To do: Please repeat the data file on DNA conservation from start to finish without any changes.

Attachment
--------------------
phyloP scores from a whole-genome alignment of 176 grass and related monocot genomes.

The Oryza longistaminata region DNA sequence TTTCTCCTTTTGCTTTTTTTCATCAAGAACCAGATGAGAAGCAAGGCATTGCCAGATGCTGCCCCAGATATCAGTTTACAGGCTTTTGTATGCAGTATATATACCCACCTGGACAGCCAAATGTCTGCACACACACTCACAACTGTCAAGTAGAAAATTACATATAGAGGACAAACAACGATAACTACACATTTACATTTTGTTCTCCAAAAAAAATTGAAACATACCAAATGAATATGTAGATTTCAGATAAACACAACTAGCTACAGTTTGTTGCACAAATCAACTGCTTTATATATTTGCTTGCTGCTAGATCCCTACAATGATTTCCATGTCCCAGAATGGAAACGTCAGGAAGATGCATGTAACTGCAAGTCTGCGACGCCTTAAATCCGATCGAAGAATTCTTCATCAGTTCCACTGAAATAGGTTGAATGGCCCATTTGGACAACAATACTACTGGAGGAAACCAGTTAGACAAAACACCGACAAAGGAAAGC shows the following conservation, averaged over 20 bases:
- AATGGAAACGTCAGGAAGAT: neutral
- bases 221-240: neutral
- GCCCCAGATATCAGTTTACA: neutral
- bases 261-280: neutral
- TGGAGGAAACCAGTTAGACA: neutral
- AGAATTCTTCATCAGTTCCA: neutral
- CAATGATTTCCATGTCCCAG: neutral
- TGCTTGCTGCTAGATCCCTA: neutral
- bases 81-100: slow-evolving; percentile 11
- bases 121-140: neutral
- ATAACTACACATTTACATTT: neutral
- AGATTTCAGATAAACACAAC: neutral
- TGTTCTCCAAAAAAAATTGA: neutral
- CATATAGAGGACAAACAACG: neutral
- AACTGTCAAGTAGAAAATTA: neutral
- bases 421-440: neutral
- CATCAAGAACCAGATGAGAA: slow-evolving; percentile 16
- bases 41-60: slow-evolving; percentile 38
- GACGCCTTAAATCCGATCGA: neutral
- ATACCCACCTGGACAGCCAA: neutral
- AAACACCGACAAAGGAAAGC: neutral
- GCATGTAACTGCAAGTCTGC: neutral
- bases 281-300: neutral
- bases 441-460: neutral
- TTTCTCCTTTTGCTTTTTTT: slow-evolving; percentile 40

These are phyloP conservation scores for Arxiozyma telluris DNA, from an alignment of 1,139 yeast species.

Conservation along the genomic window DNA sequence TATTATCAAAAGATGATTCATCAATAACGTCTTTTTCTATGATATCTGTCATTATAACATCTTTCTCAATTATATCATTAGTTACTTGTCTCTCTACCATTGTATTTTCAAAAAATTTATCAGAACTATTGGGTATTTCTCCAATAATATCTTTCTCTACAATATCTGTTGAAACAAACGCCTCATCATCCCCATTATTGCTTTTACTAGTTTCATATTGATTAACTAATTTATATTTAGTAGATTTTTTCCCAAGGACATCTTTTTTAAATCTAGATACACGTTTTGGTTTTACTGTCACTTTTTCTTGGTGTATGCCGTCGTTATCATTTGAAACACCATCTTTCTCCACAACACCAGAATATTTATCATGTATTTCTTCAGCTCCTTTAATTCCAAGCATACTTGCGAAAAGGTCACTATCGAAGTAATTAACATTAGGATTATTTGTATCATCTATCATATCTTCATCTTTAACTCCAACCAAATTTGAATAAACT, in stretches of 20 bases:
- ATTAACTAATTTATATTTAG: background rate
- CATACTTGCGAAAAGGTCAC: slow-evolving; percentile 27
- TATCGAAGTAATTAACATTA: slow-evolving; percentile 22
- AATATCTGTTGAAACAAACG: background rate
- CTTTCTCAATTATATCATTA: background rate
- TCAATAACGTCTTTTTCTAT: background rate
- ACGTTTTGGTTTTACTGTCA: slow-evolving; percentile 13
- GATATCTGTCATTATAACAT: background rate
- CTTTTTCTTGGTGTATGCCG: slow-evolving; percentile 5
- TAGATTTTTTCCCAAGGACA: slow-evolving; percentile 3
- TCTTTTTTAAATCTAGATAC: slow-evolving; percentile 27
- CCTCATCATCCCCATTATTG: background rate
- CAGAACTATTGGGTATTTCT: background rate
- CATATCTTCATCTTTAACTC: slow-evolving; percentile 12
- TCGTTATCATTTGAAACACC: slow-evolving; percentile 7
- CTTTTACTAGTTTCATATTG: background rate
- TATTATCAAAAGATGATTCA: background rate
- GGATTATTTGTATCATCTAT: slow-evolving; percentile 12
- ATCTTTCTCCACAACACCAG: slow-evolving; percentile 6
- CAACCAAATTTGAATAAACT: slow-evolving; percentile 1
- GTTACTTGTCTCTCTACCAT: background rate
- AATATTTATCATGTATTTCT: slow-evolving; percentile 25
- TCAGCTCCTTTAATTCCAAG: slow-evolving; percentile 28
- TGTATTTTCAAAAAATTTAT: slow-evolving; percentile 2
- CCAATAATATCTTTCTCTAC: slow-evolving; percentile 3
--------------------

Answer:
phyloP scores from a whole-genome alignment of 176 grass and related monocot genomes.

The Oryza longistaminata region DNA sequence TTTCTCCTTTTGCTTTTTTTCATCAAGAACCAGATGAGAAGCAAGGCATTGCCAGATGCTGCCCCAGATATCAGTTTACAGGCTTTTGTATGCAGTATATATACCCACCTGGACAGCCAAATGTCTGCACACACACTCACAACTGTCAAGTAGAAAATTACATATAGAGGACAAACAACGATAACTACACATTTACATTTTGTTCTCCAAAAAAAATTGAAACATACCAAATGAATATGTAGATTTCAGATAAACACAACTAGCTACAGTTTGTTGCACAAATCAACTGCTTTATATATTTGCTTGCTGCTAGATCCCTACAATGATTTCCATGTCCCAGAATGGAAACGTCAGGAAGATGCATGTAACTGCAAGTCTGCGACGCCTTAAATCCGATCGAAGAATTCTTCATCAGTTCCACTGAAATAGGTTGAATGGCCCATTTGGACAACAATACTACTGGAGGAAACCAGTTAGACAAAACACCGACAAAGGAAAGC shows the following conservation, averaged over 20 bases:
- AATGGAAACGTCAGGAAGAT: neutral
- bases 221-240: neutral
- GCCCCAGATATCAGTTTACA: neutral
- bases 261-280: neutral
- TGGAGGAAACCAGTTAGACA: neutral
- AGAATTCTTCATCAGTTCCA: neutral
- CAATGATTTCCATGTCCCAG: neutral
- TGCTTGCTGCTAGATCCCTA: neutral
- bases 81-100: slow-evolving; percentile 11
- bases 121-140: neutral
- ATAACTACACATTTACATTT: neutral
- AGATTTCAGATAAACACAAC: neutral
- TGTTCTCCAAAAAAAATTGA: neutral
- CATATAGAGGACAAACAACG: neutral
- AACTGTCAAGTAGAAAATTA: neutral
- bases 421-440: neutral
- CATCAAGAACCAGATGAGAA: slow-evolving; percentile 16
- bases 41-60: slow-evolving; percentile 38
- GACGCCTTAAATCCGATCGA: neutral
- ATACCCACCTGGACAGCCAA: neutral
- AAACACCGACAAAGGAAAGC: neutral
- GCATGTAACTGCAAGTCTGC: neutral
- bases 281-300: neutral
- bases 441-460: neutral
- TTTCTCCTTTTGCTTTTTTT: slow-evolving; percentile 40

These are phyloP conservation scores for Arxiozyma telluris DNA, from an alignment of 1,139 yeast species.

Conservation along the genomic window DNA sequence TATTATCAAAAGATGATTCATCAATAACGTCTTTTTCTATGATATCTGTCATTATAACATCTTTCTCAATTATATCATTAGTTACTTGTCTCTCTACCATTGTATTTTCAAAAAATTTATCAGAACTATTGGGTATTTCTCCAATAATATCTTTCTCTACAATATCTGTTGAAACAAACGCCTCATCATCCCCATTATTGCTTTTACTAGTTTCATATTGATTAACTAATTTATATTTAGTAGATTTTTTCCCAAGGACATCTTTTTTAAATCTAGATACACGTTTTGGTTTTACTGTCACTTTTTCTTGGTGTATGCCGTCGTTATCATTTGAAACACCATCTTTCTCCACAACACCAGAATATTTATCATGTATTTCTTCAGCTCCTTTAATTCCAAGCATACTTGCGAAAAGGTCACTATCGAAGTAATTAACATTAGGATTATTTGTATCATCTATCATATCTTCATCTTTAACTCCAACCAAATTTGAATAAACT, in stretches of 20 bases:
- ATTAACTAATTTATATTTAG: background rate
- CATACTTGCGAAAAGGTCAC: slow-evolving; percentile 27
- TATCGAAGTAATTAACATTA: slow-evolving; percentile 22
- AATATCTGTTGAAACAAACG: background rate
- CTTTCTCAATTATATCATTA: background rate
- TCAATAACGTCTTTTTCTAT: background rate
- ACGTTTTGGTTTTACTGTCA: slow-evolving; percentile 13
- GATATCTGTCATTATAACAT: background rate
- CTTTTTCTTGGTGTATGCCG: slow-evolving; percentile 5
- TAGATTTTTTCCCAAGGACA: slow-evolving; percentile 3
- TCTTTTTTAAATCTAGATAC: slow-evolving; percentile 27
- CCTCATCATCCCCATTATTG: background rate
- CAGAACTATTGGGTATTTCT: background rate
- CATATCTTCATCTTTAACTC: slow-evolving; percentile 12
- TCGTTATCATTTGAAACACC: slow-evolving; percentile 7
- CTTTTACTAGTTTCATATTG: background rate
- TATTATCAAAAGATGATTCA: background rate
- GGATTATTTGTATCATCTAT: slow-evolving; percentile 12
- ATCTTTCTCCACAACACCAG: slow-evolving; percentile 6
- CAACCAAATTTGAATAAACT: slow-evolving; percentile 1
- GTTACTTGTCTCTCTACCAT: background rate
- AATATTTATCATGTATTTCT: slow-evolving; percentile 25
- TCAGCTCCTTTAATTCCAAG: slow-evolving; percentile 28
- TGTATTTTCAAAAAATTTAT: slow-evolving; percentile 2
- CCAATAATATCTTTCTCTAC: slow-evolving; percentile 3